MD Mama

What Do We Actually Know About Feeding Babies?

Thumbnail image for Thumbnail image for baby eating.jpgIf there's anything that parents get advice about, it's feeding babies.

Breastfeed, they are told, or your baby will be stupid and sick all the time. Start solids early so that they sleep. Don't start solids early or they will be fat. Put them on a schedule. Don't put them on a schedule. Give fruits before vegetables. Give vegetables before fruits. It goes on and on, and comes from all directions (doctors, friends, family, the Internet) with the advice-givers being very emphatic about their advice--even if it contradicts other advice.

And what makes this so hard is that feeding babies is so, well, primal. It's key for their survival--so it's really normal for parents to feel scared about doing the wrong thing.

So what is the right thing?

The truth is that there are a million different ways to give a child a healthy diet. But it's hard to turn that into practical advice. That's why a bunch of studies just released by the American Academy of Pediatrics are so helpful.

The studies come from the Infant Feeding Practices Study II, a longitudinal study that followed moms and babies from the third trimester of pregnancy through the first birthday--and then checked in with them again at the sixth birthday. While it doesn't tell us everything, and only tells us stuff through age six, it's information that is at least based on real evidence--and that's useful.

Here are seven highlights from the studies:
1. Children who were breastfed for several months are less likely to have ear, throat and sinus infections. They have the same amount of colds, other respiratory infections, and urinary tract infections as formula-fed babies--and they are just as likely to have food allergies.
2. Breastfeeding didn't lead to any significant difference in the "psychosocial" development of children. Children who were breastfed did have fewer emotional and behavioral problems, but when they looked at it closely, this wasn't because of breastfeeding--it had to do with parenting and family factors (underlining, yet again, that there is way more to parenting than breastfeeding).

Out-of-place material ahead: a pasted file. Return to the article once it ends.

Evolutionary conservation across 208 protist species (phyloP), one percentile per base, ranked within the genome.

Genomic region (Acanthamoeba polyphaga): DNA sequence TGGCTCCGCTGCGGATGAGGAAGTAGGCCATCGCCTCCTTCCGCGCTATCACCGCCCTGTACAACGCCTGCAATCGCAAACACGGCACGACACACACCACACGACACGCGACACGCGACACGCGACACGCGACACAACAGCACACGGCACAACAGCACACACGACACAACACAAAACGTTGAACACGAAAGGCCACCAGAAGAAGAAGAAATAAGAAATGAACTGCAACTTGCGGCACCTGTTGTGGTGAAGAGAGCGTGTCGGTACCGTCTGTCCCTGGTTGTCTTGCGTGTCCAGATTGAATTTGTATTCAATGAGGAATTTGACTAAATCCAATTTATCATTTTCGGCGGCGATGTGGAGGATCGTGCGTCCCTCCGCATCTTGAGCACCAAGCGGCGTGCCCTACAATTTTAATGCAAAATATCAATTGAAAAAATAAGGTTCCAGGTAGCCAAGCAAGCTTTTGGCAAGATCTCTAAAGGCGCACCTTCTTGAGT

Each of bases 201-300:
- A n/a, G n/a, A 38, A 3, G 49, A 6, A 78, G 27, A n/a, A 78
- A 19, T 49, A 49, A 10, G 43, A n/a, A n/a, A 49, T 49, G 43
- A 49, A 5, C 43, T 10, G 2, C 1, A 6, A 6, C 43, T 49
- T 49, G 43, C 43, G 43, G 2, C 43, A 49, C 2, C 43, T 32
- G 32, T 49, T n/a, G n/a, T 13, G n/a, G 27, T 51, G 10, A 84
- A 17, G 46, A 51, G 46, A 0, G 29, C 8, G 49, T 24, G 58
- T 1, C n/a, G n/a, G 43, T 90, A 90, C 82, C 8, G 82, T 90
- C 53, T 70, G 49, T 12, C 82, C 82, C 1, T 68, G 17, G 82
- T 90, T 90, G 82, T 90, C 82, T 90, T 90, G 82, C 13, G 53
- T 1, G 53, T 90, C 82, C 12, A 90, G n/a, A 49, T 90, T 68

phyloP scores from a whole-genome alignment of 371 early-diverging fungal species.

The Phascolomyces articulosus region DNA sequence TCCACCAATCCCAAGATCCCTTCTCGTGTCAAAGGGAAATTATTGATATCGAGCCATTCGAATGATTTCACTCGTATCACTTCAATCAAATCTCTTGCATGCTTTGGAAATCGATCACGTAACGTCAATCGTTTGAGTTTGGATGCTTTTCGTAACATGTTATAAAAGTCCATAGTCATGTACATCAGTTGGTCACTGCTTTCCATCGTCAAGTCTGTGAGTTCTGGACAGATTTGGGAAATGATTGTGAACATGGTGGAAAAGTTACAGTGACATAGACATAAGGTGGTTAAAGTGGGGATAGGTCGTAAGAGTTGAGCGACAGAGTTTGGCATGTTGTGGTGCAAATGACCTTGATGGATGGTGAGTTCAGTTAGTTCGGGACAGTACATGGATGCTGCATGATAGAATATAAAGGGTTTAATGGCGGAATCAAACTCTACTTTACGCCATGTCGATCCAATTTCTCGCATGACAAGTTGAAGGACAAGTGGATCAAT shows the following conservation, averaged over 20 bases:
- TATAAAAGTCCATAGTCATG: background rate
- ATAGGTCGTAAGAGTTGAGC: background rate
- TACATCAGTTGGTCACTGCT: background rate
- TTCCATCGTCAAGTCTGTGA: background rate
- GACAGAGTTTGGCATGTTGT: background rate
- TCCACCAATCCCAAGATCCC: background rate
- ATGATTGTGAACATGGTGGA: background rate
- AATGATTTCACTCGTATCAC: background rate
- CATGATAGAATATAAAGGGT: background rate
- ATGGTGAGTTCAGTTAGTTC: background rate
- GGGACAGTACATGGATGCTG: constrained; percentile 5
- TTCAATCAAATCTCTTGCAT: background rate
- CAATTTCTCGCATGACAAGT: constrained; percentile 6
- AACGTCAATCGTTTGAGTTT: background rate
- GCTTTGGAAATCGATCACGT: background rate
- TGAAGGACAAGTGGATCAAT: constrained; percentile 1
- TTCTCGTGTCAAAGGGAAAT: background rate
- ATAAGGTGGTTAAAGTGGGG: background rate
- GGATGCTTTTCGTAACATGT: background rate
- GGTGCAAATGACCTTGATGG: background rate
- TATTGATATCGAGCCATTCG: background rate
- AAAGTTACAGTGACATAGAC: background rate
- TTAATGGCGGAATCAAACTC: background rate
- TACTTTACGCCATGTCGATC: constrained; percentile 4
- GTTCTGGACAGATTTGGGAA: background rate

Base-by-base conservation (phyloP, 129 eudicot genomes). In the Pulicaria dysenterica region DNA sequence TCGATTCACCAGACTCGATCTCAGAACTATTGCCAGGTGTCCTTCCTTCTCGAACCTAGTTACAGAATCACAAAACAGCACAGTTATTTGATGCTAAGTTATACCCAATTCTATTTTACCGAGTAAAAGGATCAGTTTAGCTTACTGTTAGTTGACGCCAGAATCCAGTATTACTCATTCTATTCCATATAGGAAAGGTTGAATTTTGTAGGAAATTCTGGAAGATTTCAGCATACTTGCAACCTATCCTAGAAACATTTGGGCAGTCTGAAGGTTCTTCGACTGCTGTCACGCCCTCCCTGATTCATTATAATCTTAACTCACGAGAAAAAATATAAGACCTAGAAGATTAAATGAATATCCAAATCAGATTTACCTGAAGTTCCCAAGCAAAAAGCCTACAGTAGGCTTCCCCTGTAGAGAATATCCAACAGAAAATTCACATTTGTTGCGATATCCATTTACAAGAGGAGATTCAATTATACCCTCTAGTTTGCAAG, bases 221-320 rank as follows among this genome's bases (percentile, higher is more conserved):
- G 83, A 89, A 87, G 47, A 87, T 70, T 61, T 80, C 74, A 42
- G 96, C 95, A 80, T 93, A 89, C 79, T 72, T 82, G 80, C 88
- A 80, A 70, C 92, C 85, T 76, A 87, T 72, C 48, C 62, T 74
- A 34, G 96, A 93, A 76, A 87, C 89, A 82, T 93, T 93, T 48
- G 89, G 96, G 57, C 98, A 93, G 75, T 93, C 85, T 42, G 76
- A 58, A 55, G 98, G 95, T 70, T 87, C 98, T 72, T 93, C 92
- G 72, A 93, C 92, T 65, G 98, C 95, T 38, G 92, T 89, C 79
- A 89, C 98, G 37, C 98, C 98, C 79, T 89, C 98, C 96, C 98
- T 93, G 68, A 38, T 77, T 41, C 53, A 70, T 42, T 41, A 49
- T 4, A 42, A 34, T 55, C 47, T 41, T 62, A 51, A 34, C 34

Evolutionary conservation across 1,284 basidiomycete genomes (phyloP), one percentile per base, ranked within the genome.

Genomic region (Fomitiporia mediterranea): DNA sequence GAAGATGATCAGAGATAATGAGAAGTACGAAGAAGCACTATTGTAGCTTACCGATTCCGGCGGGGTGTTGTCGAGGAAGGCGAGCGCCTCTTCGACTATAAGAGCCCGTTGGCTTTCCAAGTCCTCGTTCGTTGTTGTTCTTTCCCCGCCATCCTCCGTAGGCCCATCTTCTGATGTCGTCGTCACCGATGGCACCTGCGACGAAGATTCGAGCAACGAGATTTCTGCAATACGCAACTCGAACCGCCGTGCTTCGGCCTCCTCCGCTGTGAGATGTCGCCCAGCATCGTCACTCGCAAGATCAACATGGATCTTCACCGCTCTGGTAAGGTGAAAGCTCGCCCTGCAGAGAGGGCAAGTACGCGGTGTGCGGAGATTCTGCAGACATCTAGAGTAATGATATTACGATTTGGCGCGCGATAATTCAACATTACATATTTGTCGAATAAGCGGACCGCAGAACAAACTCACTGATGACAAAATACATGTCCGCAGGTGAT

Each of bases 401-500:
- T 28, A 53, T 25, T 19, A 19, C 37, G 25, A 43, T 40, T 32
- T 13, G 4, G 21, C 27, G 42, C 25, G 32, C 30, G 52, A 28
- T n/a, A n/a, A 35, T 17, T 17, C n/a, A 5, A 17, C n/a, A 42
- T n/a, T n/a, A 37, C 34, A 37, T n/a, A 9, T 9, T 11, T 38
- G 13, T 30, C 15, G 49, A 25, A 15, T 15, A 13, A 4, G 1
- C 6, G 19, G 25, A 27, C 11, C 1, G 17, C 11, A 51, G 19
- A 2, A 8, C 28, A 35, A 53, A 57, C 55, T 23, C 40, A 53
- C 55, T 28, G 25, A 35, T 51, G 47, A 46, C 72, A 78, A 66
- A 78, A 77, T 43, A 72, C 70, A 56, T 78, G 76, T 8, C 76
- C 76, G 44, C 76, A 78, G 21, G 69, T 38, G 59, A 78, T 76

3. Despite what everyone tells you, breastfeeding doesn't help get the pregnancy weight off--unless you were obese before the pregnancy, in which case it does help.
4. Children who were breastfed end up eating more fruits and vegetables and drinking more water instead of sweetened beverages--but they are just as likely to eat sweets and savory snacks.
5. Children who were given sweetened beverages during the first year of life are twice as likely to be obese, and twice as likely to still be drinking them at age 6, which means they at higher risk of staying obese (or getting more so).
6. Children who don't eat many fruits or vegetables in the first year of life still aren't eating many of them when they turn 6, although it's not clear whether they don't like them or whether their family just still isn't serving them.
7. This one is interesting: when mothers feed babies with bottles (of either formula or pumped breast milk), they are more likely to push their children to eat generally, such as wanting them to finish all the food on their plate. This puts a child at higher risk of being overweight.

So what are the take-homes?

1. Breastfeed if you can--but if you can't, your children can still be healthy, well-adjusted and smart if you nurture them, practice healthy habits like hand-washing and exercise, and give them a healthy diet.
2. Don't give your child sugar-sweetened beverages (or juice, really, because that's essentially a sweetened beverage). They don't need them and it's not good for them--it's a habit you should just skip.
3. Start giving your child fruits and vegetables in the first year of life--and keep it up. We should all be eating five servings a day--and if parents do, it makes it more likely that kids will too.
4. The "Clean Plate Club" is a bad idea. Don't force kids to finish bottles--or eat all the food on their plate. Let them listen to their own hunger cues; it will help them stay at a healthy weight as they grow. If you are worried that your child isn't eating enough, talk to your doctor.

My current favorite resources for nutrition advice are the website of the Academy of Nutrition and Dietetics ( and the USDA's great ChooseMyPlate website. For breastfeeding information and support, I like the website of La Leche League International. Check them out!

Photo credit: © 2008 Sami Keinšnen, Flickr | CC-BY-SA | via Wylio

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